1911 Encyclopædia Britannica/Diocletian, Edict of
DIOCLETIAN, EDICT OF (De pretiis rerum venalium), an imperial edict promulgated in A.D. 301, fixing a maximum price for provisions and other articles of commerce, and a maximum rate of wages. Incomplete copies of it have been discovered at various times in various places, the first (in Greek and Latin) in 1709, at Stratonicea in Caria, by W. Sherard, British consul at Smyrna, containing the preamble and the beginning of the tables down to No. 403. This partial copy was completed by W. Bankes in 1817. A second fragment (now in the museum at Aix in Provence) was brought from Egypt in 1809; it supplements the preamble by specifying the titles of the emperors and Caesars and the number of times they had held them, whereby the date of publication can be accurately determined. For other fragments and their localities see Corpus Inscriptionum Latinarum (iii., 1873, pp. 801 and 1055; and supplement i, 1893, p. 1909); special mention may be made of those of Elatea, Plataea and Megalopolis. Latin being the official language all over the empire, there was no official Greek translation (except for Greece proper), as is shown by the variations in those portions of the text of which more than one Greek version is extant. Further, all the fragments come from the provinces which were under the jurisdiction of Diocletian, from which it is argued that the edict was only published in the eastern portion of the empire; certainly the phrase universo orbi in the preamble is against this, but the words may merely be an exaggerated description of Diocletian’s special provinces, and if it had been published in the western portion as well, it is curious that no traces have been found of it. The articles mentioned in the edict, which is chiefly interesting as giving their relative values at the time, include cereals, wine, oil, meat, vegetables, fruits, skins, leather, furs, foot-gear, timber, carpets, articles of dress, and the wages range from the ordinary labourer to the professional advocate. The unit of money was the denarius, not the silver, but a copper coin introduced by Diocletian, of which the value has been fixed approximately at 1⁄5th of a penny. The punishment for exceeding the prices fixed was death or deportation. The edict was a well-intended but abortive attempt, in great measure in the interests of the soldiers, to meet the distress caused by several bad harvests and commercial speculation. The actual effect was disastrous: the restrictions thus placed upon commercial freedom brought about a disturbance of the food supply in non-productive countries, many traders were ruined, and the edict soon fell into abeyance.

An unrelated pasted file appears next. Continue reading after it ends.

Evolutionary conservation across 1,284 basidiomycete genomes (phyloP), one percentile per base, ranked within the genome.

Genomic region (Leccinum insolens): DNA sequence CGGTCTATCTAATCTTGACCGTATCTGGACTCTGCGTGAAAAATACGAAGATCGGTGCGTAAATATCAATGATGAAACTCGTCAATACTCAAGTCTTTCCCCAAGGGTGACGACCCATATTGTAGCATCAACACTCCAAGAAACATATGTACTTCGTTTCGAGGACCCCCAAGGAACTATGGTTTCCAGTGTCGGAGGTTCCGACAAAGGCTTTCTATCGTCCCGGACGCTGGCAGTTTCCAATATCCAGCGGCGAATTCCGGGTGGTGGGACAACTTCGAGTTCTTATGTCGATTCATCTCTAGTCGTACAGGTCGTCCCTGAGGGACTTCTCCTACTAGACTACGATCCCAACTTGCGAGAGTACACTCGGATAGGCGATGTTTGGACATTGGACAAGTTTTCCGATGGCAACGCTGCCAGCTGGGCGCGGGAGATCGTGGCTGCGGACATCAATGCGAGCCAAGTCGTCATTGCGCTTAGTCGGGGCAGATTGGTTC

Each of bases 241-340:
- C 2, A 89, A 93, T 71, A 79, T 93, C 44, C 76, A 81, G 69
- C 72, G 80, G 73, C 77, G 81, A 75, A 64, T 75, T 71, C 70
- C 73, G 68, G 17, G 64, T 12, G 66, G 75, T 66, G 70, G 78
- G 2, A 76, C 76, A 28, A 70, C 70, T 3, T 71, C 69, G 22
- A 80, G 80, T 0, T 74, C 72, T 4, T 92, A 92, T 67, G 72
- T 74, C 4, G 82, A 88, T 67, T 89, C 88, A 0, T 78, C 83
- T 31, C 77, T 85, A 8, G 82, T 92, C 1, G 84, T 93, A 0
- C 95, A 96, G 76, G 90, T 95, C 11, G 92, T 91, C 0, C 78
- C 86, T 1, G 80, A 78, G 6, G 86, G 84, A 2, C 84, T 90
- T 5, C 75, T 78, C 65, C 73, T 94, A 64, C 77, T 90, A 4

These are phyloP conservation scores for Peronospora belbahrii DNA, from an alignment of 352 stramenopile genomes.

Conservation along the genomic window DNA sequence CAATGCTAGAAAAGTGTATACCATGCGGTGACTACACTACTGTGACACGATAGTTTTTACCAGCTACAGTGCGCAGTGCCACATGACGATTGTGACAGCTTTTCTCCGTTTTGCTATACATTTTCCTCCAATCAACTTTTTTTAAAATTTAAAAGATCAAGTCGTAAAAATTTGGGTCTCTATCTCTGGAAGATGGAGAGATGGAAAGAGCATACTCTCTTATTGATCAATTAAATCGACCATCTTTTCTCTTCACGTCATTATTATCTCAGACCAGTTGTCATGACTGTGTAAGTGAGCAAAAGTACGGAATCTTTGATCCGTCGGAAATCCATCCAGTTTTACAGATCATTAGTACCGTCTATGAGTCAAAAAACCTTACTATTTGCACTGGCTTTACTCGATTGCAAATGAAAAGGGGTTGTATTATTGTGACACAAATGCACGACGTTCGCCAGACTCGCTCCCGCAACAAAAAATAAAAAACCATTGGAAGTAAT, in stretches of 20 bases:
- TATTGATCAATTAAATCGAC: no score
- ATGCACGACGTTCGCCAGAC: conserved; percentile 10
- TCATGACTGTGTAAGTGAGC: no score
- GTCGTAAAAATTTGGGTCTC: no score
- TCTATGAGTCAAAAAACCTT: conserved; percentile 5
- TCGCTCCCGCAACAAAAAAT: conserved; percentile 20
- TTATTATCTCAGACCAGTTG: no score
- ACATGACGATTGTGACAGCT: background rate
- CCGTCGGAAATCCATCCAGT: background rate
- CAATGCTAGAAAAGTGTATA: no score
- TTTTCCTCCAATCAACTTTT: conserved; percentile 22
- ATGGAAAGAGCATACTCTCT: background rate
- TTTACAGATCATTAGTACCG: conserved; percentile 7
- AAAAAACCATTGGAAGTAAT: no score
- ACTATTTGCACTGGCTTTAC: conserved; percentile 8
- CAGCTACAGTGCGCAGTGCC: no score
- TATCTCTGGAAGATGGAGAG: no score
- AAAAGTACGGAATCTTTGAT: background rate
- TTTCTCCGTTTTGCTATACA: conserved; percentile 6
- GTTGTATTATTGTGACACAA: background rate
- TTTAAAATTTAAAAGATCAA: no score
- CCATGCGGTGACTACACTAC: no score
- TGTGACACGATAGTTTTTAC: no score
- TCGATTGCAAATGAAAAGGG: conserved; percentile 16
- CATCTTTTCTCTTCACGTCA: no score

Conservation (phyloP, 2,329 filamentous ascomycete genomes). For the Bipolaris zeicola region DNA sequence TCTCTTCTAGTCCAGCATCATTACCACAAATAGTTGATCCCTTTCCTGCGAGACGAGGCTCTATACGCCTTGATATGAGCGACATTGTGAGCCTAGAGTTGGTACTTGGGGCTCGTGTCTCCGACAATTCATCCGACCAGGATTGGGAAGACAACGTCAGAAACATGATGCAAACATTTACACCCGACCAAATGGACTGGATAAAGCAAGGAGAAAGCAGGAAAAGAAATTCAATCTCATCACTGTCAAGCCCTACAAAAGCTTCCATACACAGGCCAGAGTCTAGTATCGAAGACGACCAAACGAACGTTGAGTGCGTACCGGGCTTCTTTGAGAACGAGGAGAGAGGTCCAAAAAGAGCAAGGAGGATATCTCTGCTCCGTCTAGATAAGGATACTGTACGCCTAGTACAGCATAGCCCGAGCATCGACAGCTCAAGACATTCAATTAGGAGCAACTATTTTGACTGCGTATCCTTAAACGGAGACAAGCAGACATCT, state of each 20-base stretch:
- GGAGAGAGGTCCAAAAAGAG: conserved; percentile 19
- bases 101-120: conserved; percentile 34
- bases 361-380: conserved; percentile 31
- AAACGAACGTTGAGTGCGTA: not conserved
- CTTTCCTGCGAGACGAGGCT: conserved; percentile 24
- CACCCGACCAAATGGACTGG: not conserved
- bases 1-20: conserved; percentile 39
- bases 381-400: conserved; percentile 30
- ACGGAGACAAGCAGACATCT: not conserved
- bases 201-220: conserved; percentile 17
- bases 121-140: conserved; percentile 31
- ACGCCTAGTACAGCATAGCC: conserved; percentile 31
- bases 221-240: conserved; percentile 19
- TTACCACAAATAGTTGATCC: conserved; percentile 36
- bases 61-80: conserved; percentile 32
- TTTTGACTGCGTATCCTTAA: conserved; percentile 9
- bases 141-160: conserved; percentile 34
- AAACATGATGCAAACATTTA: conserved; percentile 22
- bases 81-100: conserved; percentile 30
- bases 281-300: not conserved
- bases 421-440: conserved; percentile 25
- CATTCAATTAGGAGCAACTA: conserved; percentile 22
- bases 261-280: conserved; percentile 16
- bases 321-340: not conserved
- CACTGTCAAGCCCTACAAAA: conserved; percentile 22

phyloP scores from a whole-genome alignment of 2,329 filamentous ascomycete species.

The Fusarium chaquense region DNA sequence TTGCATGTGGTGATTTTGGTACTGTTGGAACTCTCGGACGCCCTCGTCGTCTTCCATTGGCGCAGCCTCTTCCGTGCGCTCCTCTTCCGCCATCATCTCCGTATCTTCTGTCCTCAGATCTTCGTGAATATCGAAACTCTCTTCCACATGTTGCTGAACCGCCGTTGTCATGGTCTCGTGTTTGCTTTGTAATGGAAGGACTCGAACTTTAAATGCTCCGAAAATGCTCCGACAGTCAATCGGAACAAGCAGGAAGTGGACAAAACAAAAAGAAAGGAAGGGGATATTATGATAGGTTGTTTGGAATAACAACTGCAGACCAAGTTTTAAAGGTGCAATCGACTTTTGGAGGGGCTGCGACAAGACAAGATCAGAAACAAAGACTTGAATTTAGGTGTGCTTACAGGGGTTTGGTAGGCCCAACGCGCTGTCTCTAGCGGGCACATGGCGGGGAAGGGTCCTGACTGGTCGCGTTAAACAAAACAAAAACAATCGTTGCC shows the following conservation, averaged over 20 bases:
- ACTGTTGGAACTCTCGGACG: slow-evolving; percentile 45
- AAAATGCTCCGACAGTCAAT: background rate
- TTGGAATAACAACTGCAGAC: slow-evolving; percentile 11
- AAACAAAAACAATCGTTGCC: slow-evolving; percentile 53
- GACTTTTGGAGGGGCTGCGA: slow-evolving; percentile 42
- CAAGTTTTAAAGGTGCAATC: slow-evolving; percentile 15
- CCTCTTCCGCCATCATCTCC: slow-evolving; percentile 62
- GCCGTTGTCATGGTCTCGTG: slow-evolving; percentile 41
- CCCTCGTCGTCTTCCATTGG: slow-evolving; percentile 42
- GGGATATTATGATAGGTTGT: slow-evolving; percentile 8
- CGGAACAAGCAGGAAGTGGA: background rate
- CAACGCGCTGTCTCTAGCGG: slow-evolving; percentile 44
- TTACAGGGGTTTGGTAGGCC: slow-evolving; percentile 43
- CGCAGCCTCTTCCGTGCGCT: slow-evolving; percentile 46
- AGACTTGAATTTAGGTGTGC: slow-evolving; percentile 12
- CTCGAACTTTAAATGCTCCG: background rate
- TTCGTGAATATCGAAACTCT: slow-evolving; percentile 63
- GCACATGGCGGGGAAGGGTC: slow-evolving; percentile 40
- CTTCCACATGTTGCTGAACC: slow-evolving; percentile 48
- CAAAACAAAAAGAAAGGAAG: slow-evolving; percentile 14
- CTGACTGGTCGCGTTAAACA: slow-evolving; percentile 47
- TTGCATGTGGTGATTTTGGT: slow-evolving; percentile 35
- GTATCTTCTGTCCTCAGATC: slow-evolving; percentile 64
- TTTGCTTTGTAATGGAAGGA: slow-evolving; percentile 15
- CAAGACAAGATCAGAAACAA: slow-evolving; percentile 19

See Lactantius, De mortibus persecutorum, vii., a contemporary who, as a Christian, writes with natural bias against Diocletian; T. Mommsen, Das Edict Diocletians (1851); W. M. Leake, An Edict of Diocletian (1826); W. H. Waddington, L’Édit de Dioclétien (1864), and E. Lépaulle, L’Édit de maximum (1886), both containing introductions and ample notes; J. C. Rolfe and F. B. Tarbell in Papers of the American School of Classical Studies at Athens, v. (1892) (Plataea); W. Loring in Journal of Hellenic Studies, xi. (1890) (Megalopolis); P. Paris in Bulletin de correspondance hellénique, ix. (1885) (Elatea). There is an edition of the whole by Mommsen, with notes by H. Blümner (1893).